“In terms of making the sport bigger, I feel some kind of governing body controlling the standard of the sport in terms of matchmaking and general safety practices would help. For the future some kind of involvement of a Scottish IMMAF team would make sense, England, Wales and Ireland are seeing the benefits in the pro ranks of guys like Jack Shore, who came through that system.
“I think it’s a pretty strong time in some regards with the 4 Scottish fighters in the UFC, Rab Whiteford doing well at ACB, Murrie at EFC, Bungard going to Bellator and the Scottish fighters doing well at Cage Warriors. It’s strong in those terms, but it’s strong in most countries right now.”
Calum Murrie who recently fought for the EFC featherweight title in South Africa also believes the sport is in a good place.
“I think the sport has grown to where it is because of how exciting it is, there are so many different ways to win a fight. Conor McGregor has obviously been a huge impact in MMA as well bringing all his trash talking and an exciting style that everybody likes to watch. Everybody knows who he is whether your an MMA fan or not.
“I think it will gradually reach the next level the way it’s going. So many gyms out there now with high-level coaching, kids classes, inter clubs, amateur worlds and euro opportunities. All these really help with taking it to the next level.
“It’s great to be a part of MMA and to have been a part in it for the last 8 or 9 years, I myself have had a great journey with ups and downs. I’m hoping to have another few years in it yet.
MMA has a bright future for sure, the game is evolving fast.”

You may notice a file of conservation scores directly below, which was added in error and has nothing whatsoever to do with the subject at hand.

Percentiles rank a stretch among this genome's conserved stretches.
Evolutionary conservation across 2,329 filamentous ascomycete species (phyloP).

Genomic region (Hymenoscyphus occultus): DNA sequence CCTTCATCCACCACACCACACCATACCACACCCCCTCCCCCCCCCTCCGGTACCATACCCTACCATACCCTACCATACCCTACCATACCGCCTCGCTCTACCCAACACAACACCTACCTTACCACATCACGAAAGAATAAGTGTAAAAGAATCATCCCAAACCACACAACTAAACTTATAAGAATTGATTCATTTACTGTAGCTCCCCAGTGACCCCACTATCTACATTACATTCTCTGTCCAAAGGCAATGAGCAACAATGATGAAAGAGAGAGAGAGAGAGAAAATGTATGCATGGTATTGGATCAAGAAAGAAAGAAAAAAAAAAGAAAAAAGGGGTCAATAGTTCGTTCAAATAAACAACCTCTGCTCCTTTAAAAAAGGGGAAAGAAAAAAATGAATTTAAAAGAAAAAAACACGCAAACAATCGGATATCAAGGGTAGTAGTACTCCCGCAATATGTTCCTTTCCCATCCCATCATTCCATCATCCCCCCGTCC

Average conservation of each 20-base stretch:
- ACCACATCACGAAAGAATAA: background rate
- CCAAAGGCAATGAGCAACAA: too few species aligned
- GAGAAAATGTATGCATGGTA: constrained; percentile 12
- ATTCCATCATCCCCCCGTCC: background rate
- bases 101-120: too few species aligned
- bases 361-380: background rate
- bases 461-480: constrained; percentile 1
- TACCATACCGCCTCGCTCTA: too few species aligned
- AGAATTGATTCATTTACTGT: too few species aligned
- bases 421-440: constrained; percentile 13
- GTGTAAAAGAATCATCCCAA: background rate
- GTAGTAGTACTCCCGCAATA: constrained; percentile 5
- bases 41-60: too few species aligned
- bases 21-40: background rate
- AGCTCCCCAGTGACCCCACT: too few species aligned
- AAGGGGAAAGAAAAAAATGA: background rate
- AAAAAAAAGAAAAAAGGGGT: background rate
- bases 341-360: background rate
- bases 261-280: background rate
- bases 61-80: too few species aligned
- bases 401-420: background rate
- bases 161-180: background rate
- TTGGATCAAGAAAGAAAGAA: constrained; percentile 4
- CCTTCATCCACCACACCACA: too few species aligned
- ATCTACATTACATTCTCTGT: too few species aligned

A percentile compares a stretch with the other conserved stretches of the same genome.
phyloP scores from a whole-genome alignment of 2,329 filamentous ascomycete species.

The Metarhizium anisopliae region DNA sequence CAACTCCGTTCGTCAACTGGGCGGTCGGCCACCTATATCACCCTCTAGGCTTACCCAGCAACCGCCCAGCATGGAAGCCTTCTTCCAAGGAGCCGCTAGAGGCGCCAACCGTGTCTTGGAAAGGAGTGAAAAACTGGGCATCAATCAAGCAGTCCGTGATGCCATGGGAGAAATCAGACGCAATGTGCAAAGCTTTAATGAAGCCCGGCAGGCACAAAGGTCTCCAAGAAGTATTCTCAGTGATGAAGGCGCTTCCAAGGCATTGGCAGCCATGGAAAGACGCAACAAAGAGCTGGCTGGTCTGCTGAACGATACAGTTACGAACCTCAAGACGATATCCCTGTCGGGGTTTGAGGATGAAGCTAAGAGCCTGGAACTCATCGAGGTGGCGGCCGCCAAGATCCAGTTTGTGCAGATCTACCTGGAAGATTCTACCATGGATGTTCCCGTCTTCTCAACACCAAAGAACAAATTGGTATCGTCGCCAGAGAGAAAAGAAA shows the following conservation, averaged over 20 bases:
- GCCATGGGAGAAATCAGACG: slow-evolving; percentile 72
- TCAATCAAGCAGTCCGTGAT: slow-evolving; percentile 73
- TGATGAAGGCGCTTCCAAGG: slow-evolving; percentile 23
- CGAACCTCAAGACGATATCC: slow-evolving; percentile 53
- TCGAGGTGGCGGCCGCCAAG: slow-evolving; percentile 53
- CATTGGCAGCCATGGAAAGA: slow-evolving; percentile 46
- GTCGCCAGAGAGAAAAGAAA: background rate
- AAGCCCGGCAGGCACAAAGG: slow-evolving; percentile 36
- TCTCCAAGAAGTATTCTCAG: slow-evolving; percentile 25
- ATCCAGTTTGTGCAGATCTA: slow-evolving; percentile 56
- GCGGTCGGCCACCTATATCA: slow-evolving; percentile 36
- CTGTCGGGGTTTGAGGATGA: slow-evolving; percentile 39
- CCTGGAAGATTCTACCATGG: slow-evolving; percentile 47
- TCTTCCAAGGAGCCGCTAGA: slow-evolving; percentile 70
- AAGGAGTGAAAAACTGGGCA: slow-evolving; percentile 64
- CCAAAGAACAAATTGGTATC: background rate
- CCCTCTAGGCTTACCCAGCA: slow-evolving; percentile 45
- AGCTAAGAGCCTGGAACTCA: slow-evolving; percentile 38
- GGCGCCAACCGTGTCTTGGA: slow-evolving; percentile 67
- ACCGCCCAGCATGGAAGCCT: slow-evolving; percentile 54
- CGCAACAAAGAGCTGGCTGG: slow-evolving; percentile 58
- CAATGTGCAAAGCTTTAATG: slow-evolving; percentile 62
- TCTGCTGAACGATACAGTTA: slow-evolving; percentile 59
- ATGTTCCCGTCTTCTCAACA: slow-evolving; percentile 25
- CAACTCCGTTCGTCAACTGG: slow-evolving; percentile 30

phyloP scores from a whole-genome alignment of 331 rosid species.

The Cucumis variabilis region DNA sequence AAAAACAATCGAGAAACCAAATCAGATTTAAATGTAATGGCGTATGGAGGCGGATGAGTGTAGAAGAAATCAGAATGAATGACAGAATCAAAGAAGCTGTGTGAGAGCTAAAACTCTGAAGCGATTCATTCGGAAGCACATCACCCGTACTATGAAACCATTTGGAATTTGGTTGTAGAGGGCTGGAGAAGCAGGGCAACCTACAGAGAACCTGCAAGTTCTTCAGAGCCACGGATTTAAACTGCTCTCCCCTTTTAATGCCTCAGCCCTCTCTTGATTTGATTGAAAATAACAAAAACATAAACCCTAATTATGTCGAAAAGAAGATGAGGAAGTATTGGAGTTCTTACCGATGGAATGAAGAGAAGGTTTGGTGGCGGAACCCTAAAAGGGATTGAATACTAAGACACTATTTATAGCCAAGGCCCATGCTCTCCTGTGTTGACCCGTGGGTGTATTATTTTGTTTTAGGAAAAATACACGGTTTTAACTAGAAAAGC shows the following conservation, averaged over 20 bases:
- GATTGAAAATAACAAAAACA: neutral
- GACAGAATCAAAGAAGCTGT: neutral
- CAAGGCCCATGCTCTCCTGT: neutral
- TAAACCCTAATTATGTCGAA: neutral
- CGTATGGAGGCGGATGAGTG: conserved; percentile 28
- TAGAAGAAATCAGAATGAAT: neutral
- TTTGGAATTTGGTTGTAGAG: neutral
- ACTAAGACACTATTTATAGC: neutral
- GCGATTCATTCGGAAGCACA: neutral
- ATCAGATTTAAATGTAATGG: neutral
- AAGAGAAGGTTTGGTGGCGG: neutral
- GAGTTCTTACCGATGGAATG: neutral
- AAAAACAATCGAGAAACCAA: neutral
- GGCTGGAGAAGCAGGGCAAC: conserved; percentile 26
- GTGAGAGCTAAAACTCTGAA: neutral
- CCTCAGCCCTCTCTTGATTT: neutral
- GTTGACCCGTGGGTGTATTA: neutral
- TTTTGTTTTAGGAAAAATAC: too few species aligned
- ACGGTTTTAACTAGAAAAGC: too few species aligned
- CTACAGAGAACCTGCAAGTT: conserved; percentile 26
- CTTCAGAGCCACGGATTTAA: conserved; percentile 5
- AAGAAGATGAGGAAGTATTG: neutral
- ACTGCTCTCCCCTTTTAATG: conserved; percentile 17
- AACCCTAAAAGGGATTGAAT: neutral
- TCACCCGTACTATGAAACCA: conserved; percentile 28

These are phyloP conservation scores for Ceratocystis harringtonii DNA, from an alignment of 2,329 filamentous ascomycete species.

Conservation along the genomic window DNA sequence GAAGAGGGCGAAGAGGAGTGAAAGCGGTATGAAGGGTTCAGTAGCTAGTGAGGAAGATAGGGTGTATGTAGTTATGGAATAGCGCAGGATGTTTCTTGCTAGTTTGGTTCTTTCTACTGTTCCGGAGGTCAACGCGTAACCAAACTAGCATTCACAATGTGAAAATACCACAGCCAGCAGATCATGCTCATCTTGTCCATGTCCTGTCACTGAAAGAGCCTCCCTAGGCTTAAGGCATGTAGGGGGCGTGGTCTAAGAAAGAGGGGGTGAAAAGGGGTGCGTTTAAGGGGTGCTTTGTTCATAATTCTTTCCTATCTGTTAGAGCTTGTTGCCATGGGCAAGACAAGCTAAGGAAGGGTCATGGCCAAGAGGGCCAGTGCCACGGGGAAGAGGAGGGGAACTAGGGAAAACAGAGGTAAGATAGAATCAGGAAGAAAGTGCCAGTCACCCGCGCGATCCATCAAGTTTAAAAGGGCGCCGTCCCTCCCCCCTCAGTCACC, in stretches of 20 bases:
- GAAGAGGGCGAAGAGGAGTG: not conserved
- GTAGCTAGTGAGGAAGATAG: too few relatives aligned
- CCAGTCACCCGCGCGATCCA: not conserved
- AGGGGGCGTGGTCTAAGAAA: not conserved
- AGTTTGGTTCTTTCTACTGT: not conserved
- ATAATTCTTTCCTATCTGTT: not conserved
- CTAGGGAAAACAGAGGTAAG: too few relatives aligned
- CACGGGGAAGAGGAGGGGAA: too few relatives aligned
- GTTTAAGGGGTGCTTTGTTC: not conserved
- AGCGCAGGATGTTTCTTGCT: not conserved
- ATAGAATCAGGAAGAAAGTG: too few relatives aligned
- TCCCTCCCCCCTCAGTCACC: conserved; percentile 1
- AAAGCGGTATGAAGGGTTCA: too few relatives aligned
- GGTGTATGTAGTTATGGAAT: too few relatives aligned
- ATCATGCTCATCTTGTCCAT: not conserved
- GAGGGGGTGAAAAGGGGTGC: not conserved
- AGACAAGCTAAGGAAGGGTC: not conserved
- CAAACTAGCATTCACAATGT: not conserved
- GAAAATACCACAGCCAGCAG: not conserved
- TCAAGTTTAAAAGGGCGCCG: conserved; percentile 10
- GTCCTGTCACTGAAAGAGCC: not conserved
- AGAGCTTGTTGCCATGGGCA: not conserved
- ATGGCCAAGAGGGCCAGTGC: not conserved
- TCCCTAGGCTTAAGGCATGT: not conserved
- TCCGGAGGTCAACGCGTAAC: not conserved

Ross Houston not only competes but is a coach at SBG in Inverness and he believes the fighters and coaches improving the mental aspect of the fighter would benefit everyone.
“I think the MMA Scene in Scotland is amazing right now.
“I think maybe all the clubs trying to work on building up their fighters mental approach to fight game as I feel this is massive and something I’m trying to install in my fighters. I think most clubs train near enough the same but on fight night its won or lost in the mindset.”
As several of the above names said, they would like to see more of the bigger promotions come to Scotland more regularly as they feel this benefits the growth of the sport.
Clan Wars recently had highlights of their last Belfast show on BBC iPlayer and have announced that their next show will also feature due to good reviews for BBC Northern Ireland. This could be something that comes for one of the Scottish domestic promotions in the future and would help with the popularity of the sport. More mainstream coverage of the sport across the different media channels would help as there is very little at the moment.
It’s certainly an exciting time for MMA in Scotland and we can only hope that the sport continues to grow and develop in the future.